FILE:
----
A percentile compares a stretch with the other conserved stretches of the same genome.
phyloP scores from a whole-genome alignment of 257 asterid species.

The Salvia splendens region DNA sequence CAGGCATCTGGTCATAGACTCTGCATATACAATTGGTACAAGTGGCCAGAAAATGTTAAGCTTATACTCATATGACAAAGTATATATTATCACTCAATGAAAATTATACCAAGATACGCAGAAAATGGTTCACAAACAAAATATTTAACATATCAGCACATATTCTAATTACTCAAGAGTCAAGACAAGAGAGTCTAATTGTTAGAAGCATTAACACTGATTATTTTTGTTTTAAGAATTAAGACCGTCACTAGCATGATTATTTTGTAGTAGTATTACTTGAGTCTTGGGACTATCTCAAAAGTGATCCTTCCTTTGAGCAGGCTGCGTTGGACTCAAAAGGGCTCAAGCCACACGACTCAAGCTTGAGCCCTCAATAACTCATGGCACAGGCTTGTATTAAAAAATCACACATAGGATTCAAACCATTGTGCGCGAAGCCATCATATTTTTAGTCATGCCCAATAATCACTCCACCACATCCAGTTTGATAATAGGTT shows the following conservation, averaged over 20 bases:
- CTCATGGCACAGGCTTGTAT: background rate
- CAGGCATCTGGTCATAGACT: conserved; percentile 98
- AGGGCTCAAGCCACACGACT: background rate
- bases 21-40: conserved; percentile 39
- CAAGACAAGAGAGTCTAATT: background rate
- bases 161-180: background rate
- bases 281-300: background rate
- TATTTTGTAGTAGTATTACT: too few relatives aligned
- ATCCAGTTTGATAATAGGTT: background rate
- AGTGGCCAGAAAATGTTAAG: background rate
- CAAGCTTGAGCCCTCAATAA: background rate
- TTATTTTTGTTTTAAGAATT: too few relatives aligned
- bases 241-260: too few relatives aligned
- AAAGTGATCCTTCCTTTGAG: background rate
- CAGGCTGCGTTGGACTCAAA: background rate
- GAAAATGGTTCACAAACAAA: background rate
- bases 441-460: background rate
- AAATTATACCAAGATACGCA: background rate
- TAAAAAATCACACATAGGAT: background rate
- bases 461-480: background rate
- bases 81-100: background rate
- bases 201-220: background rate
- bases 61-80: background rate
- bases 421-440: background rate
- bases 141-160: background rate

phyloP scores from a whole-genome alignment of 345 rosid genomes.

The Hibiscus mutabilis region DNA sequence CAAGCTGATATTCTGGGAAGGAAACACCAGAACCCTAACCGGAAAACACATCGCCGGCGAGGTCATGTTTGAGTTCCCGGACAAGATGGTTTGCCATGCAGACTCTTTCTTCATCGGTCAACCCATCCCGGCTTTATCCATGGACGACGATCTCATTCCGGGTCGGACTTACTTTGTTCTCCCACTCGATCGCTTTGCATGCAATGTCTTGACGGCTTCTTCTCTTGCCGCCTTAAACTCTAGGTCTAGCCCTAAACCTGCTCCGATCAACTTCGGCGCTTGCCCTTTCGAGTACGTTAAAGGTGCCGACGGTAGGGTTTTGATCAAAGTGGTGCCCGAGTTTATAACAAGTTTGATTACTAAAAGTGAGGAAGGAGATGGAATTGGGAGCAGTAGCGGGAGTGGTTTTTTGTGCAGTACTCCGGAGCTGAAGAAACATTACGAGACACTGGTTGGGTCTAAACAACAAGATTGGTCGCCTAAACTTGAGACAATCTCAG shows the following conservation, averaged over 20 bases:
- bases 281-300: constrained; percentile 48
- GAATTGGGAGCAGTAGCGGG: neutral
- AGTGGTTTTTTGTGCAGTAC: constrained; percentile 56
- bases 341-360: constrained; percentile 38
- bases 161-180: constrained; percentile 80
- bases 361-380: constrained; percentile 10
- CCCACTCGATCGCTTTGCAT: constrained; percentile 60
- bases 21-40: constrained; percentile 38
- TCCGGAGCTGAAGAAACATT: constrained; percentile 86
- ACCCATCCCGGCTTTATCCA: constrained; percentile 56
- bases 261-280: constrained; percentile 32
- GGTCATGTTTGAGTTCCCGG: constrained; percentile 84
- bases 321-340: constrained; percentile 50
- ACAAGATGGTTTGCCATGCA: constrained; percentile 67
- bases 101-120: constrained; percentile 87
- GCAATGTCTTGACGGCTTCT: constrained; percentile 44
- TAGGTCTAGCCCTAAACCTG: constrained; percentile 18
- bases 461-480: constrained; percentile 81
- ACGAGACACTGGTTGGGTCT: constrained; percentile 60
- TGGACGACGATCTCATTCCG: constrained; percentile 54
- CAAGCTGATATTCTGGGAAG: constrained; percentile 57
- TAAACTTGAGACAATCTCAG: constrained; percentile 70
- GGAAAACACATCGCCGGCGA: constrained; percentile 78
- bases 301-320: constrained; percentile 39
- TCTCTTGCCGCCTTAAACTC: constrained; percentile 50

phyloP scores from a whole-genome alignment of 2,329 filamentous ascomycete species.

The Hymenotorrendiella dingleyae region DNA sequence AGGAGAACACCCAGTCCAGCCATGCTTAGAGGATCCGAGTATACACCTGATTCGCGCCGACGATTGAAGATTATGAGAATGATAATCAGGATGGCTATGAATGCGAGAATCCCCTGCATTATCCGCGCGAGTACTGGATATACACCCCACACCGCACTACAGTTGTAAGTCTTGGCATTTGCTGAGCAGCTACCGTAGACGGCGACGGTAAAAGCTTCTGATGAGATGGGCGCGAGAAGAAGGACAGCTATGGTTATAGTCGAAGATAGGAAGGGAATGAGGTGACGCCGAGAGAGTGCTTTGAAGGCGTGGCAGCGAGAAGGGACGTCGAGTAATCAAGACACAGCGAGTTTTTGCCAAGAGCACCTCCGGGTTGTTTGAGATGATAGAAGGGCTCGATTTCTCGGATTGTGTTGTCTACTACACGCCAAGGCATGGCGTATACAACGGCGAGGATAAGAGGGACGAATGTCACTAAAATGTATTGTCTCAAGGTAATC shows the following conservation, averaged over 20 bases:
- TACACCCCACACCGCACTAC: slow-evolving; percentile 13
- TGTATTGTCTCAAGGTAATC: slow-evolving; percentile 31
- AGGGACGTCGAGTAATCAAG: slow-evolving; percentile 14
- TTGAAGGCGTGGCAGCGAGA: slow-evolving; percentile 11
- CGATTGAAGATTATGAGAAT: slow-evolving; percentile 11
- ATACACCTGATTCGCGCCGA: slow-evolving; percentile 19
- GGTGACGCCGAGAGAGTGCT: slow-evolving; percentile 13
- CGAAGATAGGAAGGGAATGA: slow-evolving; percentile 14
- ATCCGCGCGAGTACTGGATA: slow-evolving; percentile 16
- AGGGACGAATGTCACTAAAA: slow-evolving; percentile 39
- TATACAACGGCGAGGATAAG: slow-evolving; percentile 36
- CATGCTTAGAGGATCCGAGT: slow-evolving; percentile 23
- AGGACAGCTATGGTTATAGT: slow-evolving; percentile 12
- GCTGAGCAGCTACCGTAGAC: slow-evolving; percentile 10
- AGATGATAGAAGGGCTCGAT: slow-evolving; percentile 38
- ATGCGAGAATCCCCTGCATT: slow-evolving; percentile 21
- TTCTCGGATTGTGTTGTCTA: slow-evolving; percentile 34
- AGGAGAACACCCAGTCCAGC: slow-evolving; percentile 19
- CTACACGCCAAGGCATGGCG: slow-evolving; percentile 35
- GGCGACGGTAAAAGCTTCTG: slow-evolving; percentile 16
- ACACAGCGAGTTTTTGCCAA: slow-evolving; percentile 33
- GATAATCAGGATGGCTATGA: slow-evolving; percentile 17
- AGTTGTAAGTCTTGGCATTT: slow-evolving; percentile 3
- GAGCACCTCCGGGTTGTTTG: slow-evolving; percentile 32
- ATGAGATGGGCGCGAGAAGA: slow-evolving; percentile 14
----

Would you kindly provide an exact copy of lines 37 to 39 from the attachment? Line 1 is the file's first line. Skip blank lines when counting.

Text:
- CCCACTCGATCGCTTTGCAT: constrained; percentile 60
- bases 21-40: constrained; percentile 38
- TCCGGAGCTGAAGAAACATT: constrained; percentile 86